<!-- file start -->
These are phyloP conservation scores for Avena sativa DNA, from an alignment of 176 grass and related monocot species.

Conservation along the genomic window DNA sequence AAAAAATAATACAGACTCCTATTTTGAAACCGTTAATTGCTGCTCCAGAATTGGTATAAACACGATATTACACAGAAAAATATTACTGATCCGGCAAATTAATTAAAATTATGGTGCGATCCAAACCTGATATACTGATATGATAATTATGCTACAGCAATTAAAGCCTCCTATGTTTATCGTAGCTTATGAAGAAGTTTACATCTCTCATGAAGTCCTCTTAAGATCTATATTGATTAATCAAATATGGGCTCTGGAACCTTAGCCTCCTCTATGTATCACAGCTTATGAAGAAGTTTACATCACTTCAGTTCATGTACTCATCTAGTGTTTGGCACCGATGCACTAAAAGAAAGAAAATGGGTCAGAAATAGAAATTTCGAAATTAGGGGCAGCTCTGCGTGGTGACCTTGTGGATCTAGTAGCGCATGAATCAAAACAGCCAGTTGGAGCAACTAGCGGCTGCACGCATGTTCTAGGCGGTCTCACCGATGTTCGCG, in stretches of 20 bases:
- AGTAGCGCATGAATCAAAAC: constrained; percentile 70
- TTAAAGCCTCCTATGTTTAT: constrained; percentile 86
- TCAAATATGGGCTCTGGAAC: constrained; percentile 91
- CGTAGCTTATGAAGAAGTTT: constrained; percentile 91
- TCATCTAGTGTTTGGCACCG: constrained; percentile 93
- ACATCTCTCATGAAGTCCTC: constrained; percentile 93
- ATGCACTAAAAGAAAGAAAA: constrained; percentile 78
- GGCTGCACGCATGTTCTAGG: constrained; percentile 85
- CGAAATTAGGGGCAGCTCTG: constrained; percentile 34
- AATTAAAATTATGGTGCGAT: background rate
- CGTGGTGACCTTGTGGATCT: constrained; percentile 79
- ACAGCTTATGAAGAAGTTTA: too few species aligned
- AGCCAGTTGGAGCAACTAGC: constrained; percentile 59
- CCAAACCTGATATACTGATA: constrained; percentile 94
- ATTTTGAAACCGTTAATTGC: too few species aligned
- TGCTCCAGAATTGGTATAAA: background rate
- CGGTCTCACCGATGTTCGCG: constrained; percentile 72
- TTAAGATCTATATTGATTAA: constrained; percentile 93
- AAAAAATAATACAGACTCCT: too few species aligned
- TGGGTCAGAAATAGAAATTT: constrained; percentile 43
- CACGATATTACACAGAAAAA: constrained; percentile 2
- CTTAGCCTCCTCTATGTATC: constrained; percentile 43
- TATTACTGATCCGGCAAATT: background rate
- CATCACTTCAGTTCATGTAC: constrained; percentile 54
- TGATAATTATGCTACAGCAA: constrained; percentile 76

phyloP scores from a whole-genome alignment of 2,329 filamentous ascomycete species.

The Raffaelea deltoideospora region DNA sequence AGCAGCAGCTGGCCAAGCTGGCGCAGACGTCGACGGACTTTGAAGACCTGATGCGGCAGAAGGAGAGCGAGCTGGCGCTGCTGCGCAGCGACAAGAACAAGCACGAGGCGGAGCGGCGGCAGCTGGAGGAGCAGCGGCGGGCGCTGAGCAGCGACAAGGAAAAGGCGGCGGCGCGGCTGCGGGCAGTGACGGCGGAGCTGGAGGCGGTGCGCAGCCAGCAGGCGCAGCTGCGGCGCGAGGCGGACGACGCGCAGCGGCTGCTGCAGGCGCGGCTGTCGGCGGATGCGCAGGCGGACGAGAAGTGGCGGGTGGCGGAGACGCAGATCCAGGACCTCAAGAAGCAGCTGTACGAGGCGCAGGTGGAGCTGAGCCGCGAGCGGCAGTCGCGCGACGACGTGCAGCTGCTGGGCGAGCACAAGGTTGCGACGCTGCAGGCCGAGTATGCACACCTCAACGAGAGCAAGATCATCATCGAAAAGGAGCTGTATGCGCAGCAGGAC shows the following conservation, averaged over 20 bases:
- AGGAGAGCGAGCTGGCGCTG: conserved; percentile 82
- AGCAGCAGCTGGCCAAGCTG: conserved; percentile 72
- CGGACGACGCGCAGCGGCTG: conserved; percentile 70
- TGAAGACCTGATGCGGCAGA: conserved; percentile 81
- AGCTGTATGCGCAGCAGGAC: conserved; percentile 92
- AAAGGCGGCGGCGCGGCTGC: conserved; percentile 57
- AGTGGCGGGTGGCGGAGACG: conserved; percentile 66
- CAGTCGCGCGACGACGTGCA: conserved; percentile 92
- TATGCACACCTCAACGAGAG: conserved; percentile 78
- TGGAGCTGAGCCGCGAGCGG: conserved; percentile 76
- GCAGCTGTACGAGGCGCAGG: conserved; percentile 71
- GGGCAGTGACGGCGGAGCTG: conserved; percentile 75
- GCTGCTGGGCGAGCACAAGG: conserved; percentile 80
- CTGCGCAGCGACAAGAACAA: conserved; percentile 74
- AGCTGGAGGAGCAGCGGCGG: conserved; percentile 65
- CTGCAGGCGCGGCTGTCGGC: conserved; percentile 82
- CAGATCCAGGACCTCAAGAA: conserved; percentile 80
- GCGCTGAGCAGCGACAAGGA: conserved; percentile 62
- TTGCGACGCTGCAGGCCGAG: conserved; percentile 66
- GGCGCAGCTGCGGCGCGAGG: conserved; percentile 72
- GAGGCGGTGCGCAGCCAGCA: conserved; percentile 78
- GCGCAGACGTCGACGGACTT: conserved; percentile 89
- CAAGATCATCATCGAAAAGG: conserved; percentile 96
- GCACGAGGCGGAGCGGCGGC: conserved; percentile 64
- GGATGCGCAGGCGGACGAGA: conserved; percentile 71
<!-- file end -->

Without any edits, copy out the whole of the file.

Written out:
These are phyloP conservation scores for Avena sativa DNA, from an alignment of 176 grass and related monocot species.

Conservation along the genomic window DNA sequence AAAAAATAATACAGACTCCTATTTTGAAACCGTTAATTGCTGCTCCAGAATTGGTATAAACACGATATTACACAGAAAAATATTACTGATCCGGCAAATTAATTAAAATTATGGTGCGATCCAAACCTGATATACTGATATGATAATTATGCTACAGCAATTAAAGCCTCCTATGTTTATCGTAGCTTATGAAGAAGTTTACATCTCTCATGAAGTCCTCTTAAGATCTATATTGATTAATCAAATATGGGCTCTGGAACCTTAGCCTCCTCTATGTATCACAGCTTATGAAGAAGTTTACATCACTTCAGTTCATGTACTCATCTAGTGTTTGGCACCGATGCACTAAAAGAAAGAAAATGGGTCAGAAATAGAAATTTCGAAATTAGGGGCAGCTCTGCGTGGTGACCTTGTGGATCTAGTAGCGCATGAATCAAAACAGCCAGTTGGAGCAACTAGCGGCTGCACGCATGTTCTAGGCGGTCTCACCGATGTTCGCG, in stretches of 20 bases:
- AGTAGCGCATGAATCAAAAC: constrained; percentile 70
- TTAAAGCCTCCTATGTTTAT: constrained; percentile 86
- TCAAATATGGGCTCTGGAAC: constrained; percentile 91
- CGTAGCTTATGAAGAAGTTT: constrained; percentile 91
- TCATCTAGTGTTTGGCACCG: constrained; percentile 93
- ACATCTCTCATGAAGTCCTC: constrained; percentile 93
- ATGCACTAAAAGAAAGAAAA: constrained; percentile 78
- GGCTGCACGCATGTTCTAGG: constrained; percentile 85
- CGAAATTAGGGGCAGCTCTG: constrained; percentile 34
- AATTAAAATTATGGTGCGAT: background rate
- CGTGGTGACCTTGTGGATCT: constrained; percentile 79
- ACAGCTTATGAAGAAGTTTA: too few species aligned
- AGCCAGTTGGAGCAACTAGC: constrained; percentile 59
- CCAAACCTGATATACTGATA: constrained; percentile 94
- ATTTTGAAACCGTTAATTGC: too few species aligned
- TGCTCCAGAATTGGTATAAA: background rate
- CGGTCTCACCGATGTTCGCG: constrained; percentile 72
- TTAAGATCTATATTGATTAA: constrained; percentile 93
- AAAAAATAATACAGACTCCT: too few species aligned
- TGGGTCAGAAATAGAAATTT: constrained; percentile 43
- CACGATATTACACAGAAAAA: constrained; percentile 2
- CTTAGCCTCCTCTATGTATC: constrained; percentile 43
- TATTACTGATCCGGCAAATT: background rate
- CATCACTTCAGTTCATGTAC: constrained; percentile 54
- TGATAATTATGCTACAGCAA: constrained; percentile 76

phyloP scores from a whole-genome alignment of 2,329 filamentous ascomycete species.

The Raffaelea deltoideospora region DNA sequence AGCAGCAGCTGGCCAAGCTGGCGCAGACGTCGACGGACTTTGAAGACCTGATGCGGCAGAAGGAGAGCGAGCTGGCGCTGCTGCGCAGCGACAAGAACAAGCACGAGGCGGAGCGGCGGCAGCTGGAGGAGCAGCGGCGGGCGCTGAGCAGCGACAAGGAAAAGGCGGCGGCGCGGCTGCGGGCAGTGACGGCGGAGCTGGAGGCGGTGCGCAGCCAGCAGGCGCAGCTGCGGCGCGAGGCGGACGACGCGCAGCGGCTGCTGCAGGCGCGGCTGTCGGCGGATGCGCAGGCGGACGAGAAGTGGCGGGTGGCGGAGACGCAGATCCAGGACCTCAAGAAGCAGCTGTACGAGGCGCAGGTGGAGCTGAGCCGCGAGCGGCAGTCGCGCGACGACGTGCAGCTGCTGGGCGAGCACAAGGTTGCGACGCTGCAGGCCGAGTATGCACACCTCAACGAGAGCAAGATCATCATCGAAAAGGAGCTGTATGCGCAGCAGGAC shows the following conservation, averaged over 20 bases:
- AGGAGAGCGAGCTGGCGCTG: conserved; percentile 82
- AGCAGCAGCTGGCCAAGCTG: conserved; percentile 72
- CGGACGACGCGCAGCGGCTG: conserved; percentile 70
- TGAAGACCTGATGCGGCAGA: conserved; percentile 81
- AGCTGTATGCGCAGCAGGAC: conserved; percentile 92
- AAAGGCGGCGGCGCGGCTGC: conserved; percentile 57
- AGTGGCGGGTGGCGGAGACG: conserved; percentile 66
- CAGTCGCGCGACGACGTGCA: conserved; percentile 92
- TATGCACACCTCAACGAGAG: conserved; percentile 78
- TGGAGCTGAGCCGCGAGCGG: conserved; percentile 76
- GCAGCTGTACGAGGCGCAGG: conserved; percentile 71
- GGGCAGTGACGGCGGAGCTG: conserved; percentile 75
- GCTGCTGGGCGAGCACAAGG: conserved; percentile 80
- CTGCGCAGCGACAAGAACAA: conserved; percentile 74
- AGCTGGAGGAGCAGCGGCGG: conserved; percentile 65
- CTGCAGGCGCGGCTGTCGGC: conserved; percentile 82
- CAGATCCAGGACCTCAAGAA: conserved; percentile 80
- GCGCTGAGCAGCGACAAGGA: conserved; percentile 62
- TTGCGACGCTGCAGGCCGAG: conserved; percentile 66
- GGCGCAGCTGCGGCGCGAGG: conserved; percentile 72
- GAGGCGGTGCGCAGCCAGCA: conserved; percentile 78
- GCGCAGACGTCGACGGACTT: conserved; percentile 89
- CAAGATCATCATCGAAAAGG: conserved; percentile 96
- GCACGAGGCGGAGCGGCGGC: conserved; percentile 64
- GGATGCGCAGGCGGACGAGA: conserved; percentile 71